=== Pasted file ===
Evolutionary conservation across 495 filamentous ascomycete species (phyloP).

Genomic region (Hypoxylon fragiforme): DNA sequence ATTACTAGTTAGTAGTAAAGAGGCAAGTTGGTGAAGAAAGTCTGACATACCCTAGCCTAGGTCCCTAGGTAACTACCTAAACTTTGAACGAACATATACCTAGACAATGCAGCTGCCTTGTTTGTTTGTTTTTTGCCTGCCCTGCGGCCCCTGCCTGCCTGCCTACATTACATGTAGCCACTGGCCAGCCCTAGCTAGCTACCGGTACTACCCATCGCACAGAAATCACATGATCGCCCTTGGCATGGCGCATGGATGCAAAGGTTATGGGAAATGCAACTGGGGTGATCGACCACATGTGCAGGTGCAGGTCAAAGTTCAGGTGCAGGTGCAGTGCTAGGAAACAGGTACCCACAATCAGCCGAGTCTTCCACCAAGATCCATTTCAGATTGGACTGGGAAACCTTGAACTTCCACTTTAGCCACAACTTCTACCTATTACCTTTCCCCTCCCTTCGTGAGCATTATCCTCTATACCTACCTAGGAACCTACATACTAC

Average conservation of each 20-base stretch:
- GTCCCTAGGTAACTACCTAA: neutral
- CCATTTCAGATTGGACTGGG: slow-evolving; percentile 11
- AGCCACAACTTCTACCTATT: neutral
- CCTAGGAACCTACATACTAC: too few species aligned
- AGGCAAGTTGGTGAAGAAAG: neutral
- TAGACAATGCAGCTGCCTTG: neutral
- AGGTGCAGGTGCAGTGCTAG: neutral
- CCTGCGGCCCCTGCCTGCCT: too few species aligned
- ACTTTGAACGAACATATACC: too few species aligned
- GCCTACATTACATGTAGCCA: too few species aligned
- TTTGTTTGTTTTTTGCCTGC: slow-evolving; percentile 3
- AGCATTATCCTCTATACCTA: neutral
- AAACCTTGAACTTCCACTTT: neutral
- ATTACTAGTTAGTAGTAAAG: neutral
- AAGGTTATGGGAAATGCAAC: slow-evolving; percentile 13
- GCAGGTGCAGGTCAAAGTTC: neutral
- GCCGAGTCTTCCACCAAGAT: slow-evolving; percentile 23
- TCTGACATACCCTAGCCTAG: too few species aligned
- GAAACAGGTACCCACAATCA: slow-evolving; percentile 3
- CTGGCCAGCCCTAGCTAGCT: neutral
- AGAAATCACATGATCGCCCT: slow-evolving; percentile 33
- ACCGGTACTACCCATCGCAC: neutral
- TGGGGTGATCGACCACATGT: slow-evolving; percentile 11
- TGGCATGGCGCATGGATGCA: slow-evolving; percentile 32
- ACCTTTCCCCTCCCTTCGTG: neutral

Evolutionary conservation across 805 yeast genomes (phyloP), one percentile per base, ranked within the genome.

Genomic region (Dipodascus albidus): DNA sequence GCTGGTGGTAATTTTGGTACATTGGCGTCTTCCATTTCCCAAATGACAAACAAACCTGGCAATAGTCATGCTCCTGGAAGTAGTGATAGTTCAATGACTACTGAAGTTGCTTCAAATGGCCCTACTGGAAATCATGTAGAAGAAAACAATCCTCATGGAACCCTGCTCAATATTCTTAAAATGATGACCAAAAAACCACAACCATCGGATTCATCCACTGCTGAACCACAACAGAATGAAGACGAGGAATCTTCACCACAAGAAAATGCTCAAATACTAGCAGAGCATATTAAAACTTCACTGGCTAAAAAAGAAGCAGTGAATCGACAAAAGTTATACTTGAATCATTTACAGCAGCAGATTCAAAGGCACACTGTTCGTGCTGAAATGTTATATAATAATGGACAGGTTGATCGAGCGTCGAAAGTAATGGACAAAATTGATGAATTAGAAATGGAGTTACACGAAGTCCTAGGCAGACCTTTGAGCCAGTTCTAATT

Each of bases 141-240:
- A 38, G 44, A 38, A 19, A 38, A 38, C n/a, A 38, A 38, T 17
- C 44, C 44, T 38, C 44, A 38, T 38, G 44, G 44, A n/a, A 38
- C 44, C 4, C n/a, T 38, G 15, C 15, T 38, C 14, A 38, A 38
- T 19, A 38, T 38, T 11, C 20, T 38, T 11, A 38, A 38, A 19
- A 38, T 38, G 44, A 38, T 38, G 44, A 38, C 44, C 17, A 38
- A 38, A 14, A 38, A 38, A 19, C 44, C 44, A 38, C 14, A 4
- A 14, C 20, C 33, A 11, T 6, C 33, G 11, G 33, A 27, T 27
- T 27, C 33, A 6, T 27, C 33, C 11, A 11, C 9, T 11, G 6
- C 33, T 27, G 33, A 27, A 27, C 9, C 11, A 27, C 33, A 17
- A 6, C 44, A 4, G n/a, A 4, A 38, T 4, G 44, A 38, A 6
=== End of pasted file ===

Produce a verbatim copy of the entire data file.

Evolutionary conservation across 495 filamentous ascomycete species (phyloP).

Genomic region (Hypoxylon fragiforme): DNA sequence ATTACTAGTTAGTAGTAAAGAGGCAAGTTGGTGAAGAAAGTCTGACATACCCTAGCCTAGGTCCCTAGGTAACTACCTAAACTTTGAACGAACATATACCTAGACAATGCAGCTGCCTTGTTTGTTTGTTTTTTGCCTGCCCTGCGGCCCCTGCCTGCCTGCCTACATTACATGTAGCCACTGGCCAGCCCTAGCTAGCTACCGGTACTACCCATCGCACAGAAATCACATGATCGCCCTTGGCATGGCGCATGGATGCAAAGGTTATGGGAAATGCAACTGGGGTGATCGACCACATGTGCAGGTGCAGGTCAAAGTTCAGGTGCAGGTGCAGTGCTAGGAAACAGGTACCCACAATCAGCCGAGTCTTCCACCAAGATCCATTTCAGATTGGACTGGGAAACCTTGAACTTCCACTTTAGCCACAACTTCTACCTATTACCTTTCCCCTCCCTTCGTGAGCATTATCCTCTATACCTACCTAGGAACCTACATACTAC

Average conservation of each 20-base stretch:
- GTCCCTAGGTAACTACCTAA: neutral
- CCATTTCAGATTGGACTGGG: slow-evolving; percentile 11
- AGCCACAACTTCTACCTATT: neutral
- CCTAGGAACCTACATACTAC: too few species aligned
- AGGCAAGTTGGTGAAGAAAG: neutral
- TAGACAATGCAGCTGCCTTG: neutral
- AGGTGCAGGTGCAGTGCTAG: neutral
- CCTGCGGCCCCTGCCTGCCT: too few species aligned
- ACTTTGAACGAACATATACC: too few species aligned
- GCCTACATTACATGTAGCCA: too few species aligned
- TTTGTTTGTTTTTTGCCTGC: slow-evolving; percentile 3
- AGCATTATCCTCTATACCTA: neutral
- AAACCTTGAACTTCCACTTT: neutral
- ATTACTAGTTAGTAGTAAAG: neutral
- AAGGTTATGGGAAATGCAAC: slow-evolving; percentile 13
- GCAGGTGCAGGTCAAAGTTC: neutral
- GCCGAGTCTTCCACCAAGAT: slow-evolving; percentile 23
- TCTGACATACCCTAGCCTAG: too few species aligned
- GAAACAGGTACCCACAATCA: slow-evolving; percentile 3
- CTGGCCAGCCCTAGCTAGCT: neutral
- AGAAATCACATGATCGCCCT: slow-evolving; percentile 33
- ACCGGTACTACCCATCGCAC: neutral
- TGGGGTGATCGACCACATGT: slow-evolving; percentile 11
- TGGCATGGCGCATGGATGCA: slow-evolving; percentile 32
- ACCTTTCCCCTCCCTTCGTG: neutral

Evolutionary conservation across 805 yeast genomes (phyloP), one percentile per base, ranked within the genome.

Genomic region (Dipodascus albidus): DNA sequence GCTGGTGGTAATTTTGGTACATTGGCGTCTTCCATTTCCCAAATGACAAACAAACCTGGCAATAGTCATGCTCCTGGAAGTAGTGATAGTTCAATGACTACTGAAGTTGCTTCAAATGGCCCTACTGGAAATCATGTAGAAGAAAACAATCCTCATGGAACCCTGCTCAATATTCTTAAAATGATGACCAAAAAACCACAACCATCGGATTCATCCACTGCTGAACCACAACAGAATGAAGACGAGGAATCTTCACCACAAGAAAATGCTCAAATACTAGCAGAGCATATTAAAACTTCACTGGCTAAAAAAGAAGCAGTGAATCGACAAAAGTTATACTTGAATCATTTACAGCAGCAGATTCAAAGGCACACTGTTCGTGCTGAAATGTTATATAATAATGGACAGGTTGATCGAGCGTCGAAAGTAATGGACAAAATTGATGAATTAGAAATGGAGTTACACGAAGTCCTAGGCAGACCTTTGAGCCAGTTCTAATT

Each of bases 141-240:
- A 38, G 44, A 38, A 19, A 38, A 38, C n/a, A 38, A 38, T 17
- C 44, C 44, T 38, C 44, A 38, T 38, G 44, G 44, A n/a, A 38
- C 44, C 4, C n/a, T 38, G 15, C 15, T 38, C 14, A 38, A 38
- T 19, A 38, T 38, T 11, C 20, T 38, T 11, A 38, A 38, A 19
- A 38, T 38, G 44, A 38, T 38, G 44, A 38, C 44, C 17, A 38
- A 38, A 14, A 38, A 38, A 19, C 44, C 44, A 38, C 14, A 4
- A 14, C 20, C 33, A 11, T 6, C 33, G 11, G 33, A 27, T 27
- T 27, C 33, A 6, T 27, C 33, C 11, A 11, C 9, T 11, G 6
- C 33, T 27, G 33, A 27, A 27, C 9, C 11, A 27, C 33, A 17
- A 6, C 44, A 4, G n/a, A 4, A 38, T 4, G 44, A 38, A 6